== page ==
1. Very interesting. Sounds like a logical evolution of the Vietnam-era recon drones that were launched from C-130s and recovered in-flight by… C-130s.

    As to the Goblin? After it failed, the Air Force got the brilliant idea of, while in-flight, having F-84s hook up to either wing-tip to serve as tethered escort fighters to B-36 Peacemakers. Which they actually did, for a while. Oh, great, have a bomber with a large crew and bathrooms, bunks, chowhall and all the comforts of home but make the poor fighter-jock hang out in his cramped cockpit for 12-24 hours. Brilliant, absolutely brilliant. At least with the Goblin the fighter pilot got a chance to use all the comforts of the bomber, before going off to die an ugly death.

    As to some really whacky designs, check out and see what crazy things those Nazis were dreaming of. Some of them made what we did look positively normal.

    • Being sent to Goblin flight training would be the moral equivalent of manning a radar tower in Alaska.

      CO (Looking at the roster) “Who should we send to the Goblins?” (Beans just went to the head)

      (Squadron – by acclimation) “Send Beans, he always wanted the job.”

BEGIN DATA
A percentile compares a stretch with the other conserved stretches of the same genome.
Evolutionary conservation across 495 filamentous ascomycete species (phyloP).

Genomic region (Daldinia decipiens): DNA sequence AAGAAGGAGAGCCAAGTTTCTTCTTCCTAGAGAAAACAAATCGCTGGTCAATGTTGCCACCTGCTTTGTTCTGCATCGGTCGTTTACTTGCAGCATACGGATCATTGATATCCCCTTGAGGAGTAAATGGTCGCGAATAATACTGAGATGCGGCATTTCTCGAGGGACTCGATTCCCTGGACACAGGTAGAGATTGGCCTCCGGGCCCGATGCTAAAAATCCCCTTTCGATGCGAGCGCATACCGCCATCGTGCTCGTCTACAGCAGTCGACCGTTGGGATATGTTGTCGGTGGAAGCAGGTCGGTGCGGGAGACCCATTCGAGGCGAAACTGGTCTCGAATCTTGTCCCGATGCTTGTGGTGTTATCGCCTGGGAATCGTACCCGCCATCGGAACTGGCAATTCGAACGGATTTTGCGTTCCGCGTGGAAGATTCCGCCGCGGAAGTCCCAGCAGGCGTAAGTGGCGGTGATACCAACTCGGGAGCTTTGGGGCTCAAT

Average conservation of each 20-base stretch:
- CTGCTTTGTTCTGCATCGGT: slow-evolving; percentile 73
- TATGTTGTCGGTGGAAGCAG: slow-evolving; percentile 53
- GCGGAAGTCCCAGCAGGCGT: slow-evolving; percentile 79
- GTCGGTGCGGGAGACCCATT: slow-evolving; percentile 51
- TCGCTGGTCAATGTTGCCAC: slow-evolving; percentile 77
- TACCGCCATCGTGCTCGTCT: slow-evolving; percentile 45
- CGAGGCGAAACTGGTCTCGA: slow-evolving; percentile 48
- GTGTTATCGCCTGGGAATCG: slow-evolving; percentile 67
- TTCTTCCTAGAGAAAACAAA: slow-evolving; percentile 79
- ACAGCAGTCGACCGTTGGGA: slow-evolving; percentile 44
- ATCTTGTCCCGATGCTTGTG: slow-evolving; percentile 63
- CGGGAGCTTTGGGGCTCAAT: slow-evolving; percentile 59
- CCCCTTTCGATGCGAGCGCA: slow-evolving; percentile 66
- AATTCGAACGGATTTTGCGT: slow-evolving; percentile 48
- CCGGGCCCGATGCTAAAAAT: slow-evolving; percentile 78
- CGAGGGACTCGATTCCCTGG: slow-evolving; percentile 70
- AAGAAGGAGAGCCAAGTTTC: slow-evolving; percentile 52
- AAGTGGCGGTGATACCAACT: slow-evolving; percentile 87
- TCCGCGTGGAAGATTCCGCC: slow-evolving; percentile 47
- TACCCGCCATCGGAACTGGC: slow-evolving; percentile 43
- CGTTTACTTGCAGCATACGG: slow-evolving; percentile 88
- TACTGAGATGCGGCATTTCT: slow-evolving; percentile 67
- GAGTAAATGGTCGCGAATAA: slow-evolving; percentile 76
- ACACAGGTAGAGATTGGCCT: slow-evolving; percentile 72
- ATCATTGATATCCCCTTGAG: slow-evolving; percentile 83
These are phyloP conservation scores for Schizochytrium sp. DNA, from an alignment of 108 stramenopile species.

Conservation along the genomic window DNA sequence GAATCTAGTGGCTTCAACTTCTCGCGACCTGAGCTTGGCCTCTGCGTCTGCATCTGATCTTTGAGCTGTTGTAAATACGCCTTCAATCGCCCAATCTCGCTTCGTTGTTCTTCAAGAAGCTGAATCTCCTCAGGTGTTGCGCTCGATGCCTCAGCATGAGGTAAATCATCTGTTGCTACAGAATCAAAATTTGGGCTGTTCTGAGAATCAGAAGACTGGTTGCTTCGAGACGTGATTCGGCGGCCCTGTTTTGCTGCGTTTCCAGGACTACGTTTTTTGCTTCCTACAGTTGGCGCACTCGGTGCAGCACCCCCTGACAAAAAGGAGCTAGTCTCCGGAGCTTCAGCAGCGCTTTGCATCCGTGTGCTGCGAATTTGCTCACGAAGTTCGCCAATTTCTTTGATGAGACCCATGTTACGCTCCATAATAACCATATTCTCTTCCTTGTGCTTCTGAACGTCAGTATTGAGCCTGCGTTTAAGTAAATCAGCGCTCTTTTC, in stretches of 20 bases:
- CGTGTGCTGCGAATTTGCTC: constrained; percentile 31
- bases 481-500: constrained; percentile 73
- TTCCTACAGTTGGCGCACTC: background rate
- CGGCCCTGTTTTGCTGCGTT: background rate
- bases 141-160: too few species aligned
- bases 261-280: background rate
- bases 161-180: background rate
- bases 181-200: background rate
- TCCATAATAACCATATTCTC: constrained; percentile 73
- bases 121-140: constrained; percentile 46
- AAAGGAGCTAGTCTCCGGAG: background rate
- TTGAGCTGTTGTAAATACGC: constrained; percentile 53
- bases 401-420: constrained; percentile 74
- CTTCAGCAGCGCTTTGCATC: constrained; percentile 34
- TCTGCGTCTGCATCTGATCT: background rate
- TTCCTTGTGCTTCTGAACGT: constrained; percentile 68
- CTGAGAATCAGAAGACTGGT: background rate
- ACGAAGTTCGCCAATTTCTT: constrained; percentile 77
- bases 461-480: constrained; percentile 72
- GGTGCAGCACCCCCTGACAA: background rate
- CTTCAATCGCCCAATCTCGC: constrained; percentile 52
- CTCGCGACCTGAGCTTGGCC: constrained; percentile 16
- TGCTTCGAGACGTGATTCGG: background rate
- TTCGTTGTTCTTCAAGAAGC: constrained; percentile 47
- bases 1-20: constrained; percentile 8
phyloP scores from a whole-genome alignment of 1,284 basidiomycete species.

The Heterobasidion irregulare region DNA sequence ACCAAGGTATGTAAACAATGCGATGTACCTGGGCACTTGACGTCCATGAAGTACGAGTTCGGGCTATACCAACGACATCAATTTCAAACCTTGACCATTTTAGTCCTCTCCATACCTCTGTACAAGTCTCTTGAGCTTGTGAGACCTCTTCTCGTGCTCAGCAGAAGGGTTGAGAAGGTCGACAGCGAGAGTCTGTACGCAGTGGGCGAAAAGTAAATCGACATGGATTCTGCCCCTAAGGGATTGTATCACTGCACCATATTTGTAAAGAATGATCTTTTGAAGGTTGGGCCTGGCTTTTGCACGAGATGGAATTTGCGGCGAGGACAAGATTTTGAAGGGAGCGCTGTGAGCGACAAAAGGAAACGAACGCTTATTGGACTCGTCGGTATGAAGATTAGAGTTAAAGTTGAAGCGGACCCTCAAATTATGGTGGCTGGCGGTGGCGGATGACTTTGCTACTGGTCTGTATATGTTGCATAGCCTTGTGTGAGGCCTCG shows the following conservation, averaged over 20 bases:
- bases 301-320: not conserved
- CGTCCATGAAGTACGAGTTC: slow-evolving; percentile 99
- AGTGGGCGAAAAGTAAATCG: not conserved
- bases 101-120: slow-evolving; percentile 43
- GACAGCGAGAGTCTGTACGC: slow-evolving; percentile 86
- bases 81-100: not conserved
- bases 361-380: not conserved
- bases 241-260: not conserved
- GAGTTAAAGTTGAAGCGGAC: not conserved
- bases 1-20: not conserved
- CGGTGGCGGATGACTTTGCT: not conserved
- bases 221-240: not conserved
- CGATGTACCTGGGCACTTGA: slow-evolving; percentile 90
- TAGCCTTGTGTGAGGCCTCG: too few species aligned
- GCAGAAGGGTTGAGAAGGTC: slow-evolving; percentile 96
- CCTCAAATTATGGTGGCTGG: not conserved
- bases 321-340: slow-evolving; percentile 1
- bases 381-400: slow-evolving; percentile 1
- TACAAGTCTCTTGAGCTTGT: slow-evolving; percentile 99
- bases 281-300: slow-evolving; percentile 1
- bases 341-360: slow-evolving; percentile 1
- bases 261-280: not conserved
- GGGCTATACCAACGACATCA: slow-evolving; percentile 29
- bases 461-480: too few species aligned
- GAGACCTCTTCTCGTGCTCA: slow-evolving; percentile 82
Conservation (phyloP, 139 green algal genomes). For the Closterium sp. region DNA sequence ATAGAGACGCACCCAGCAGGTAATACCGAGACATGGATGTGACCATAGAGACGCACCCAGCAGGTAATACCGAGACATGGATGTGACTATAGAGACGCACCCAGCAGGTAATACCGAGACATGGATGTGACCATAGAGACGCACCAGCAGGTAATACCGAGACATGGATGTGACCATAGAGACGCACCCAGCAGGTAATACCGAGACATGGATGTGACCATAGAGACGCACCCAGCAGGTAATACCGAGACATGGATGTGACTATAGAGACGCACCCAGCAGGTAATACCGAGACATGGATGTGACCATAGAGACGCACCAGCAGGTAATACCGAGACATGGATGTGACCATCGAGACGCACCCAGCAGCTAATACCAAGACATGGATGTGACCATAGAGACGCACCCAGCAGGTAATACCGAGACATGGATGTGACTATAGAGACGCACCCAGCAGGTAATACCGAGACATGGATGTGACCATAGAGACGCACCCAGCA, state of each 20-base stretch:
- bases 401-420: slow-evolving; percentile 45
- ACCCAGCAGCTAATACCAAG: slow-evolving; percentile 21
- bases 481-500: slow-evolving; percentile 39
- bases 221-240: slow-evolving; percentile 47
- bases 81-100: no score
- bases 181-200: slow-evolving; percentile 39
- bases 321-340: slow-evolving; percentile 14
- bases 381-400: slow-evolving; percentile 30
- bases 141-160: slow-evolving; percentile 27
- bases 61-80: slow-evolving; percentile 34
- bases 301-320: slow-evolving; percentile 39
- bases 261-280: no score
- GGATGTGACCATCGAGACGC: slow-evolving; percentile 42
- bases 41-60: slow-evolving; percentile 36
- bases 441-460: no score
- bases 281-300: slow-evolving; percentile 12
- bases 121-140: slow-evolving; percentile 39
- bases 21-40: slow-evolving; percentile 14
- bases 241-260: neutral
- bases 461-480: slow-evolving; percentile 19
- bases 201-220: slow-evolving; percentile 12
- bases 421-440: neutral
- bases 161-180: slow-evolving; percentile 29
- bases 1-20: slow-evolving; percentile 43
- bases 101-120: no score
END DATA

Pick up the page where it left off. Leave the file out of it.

CO – “Ok, if you’re sure he wants the job.”

      Squadron (as one) “Make it a surprise. Don’t tell him until he gets his orders.”

  2. I’ve always thought that weird cropduster is sort of an airplane designed for a world where airplanes are essentially cars. It would kind of be a farm truck, there.


    • Cropdusters are really just flying trucks. But you can stunt the heck out of them (difficult to do with a tractor).

  3. When engineers are let loose.

    Coulda painted it lime green like that stalwart AMC thing they called a car. (I’d have liked to been a fly on the that meeting where the geniuses determined this was THE name they were going to market with.)

    • Most engineers say “I can design and build it” without ever pausing to ask whether it would be a good idea to design and build it.

      • I tried to never be that type. ‘Course, your gremlin examples could be akin to government design by committee, like the 3-handed operation gas cans we wrestle with, dumping fuel all over the place (the exact opposite result of the brainiac gov’t design criteria).

  4. What would the mission be for that red plane? It looks like it would carry one person traveling a few hundred miles with no luggage, maybe just a laptop, that needs to be somewhere all of a sudden with no time for a scheduled flight.

    Regular two seater airplanes would be more practical. At least they can carry a few hundred pounds more cargo.

    • The air is thin, the wings are stubby. It’s a jet, and you’d likely have the power. You just would need a long runway. And then, how long would the fuel last?

      As to the Goblins, I don’t know what their combat radius would be. Likely good, given that you’re taking off from the B-36, but then where do you land/eject? Not the best job in the USAF.

  5. Yikes. That Goblin looks to define the concept of “pitch sensitive”. surprised it was even flyable without computer stability control.

    • Agreed. Can you imagine what the test pilots said when they were directed to the Goblin? Of course those guy’s egos were big enough that they think that they can fly anything.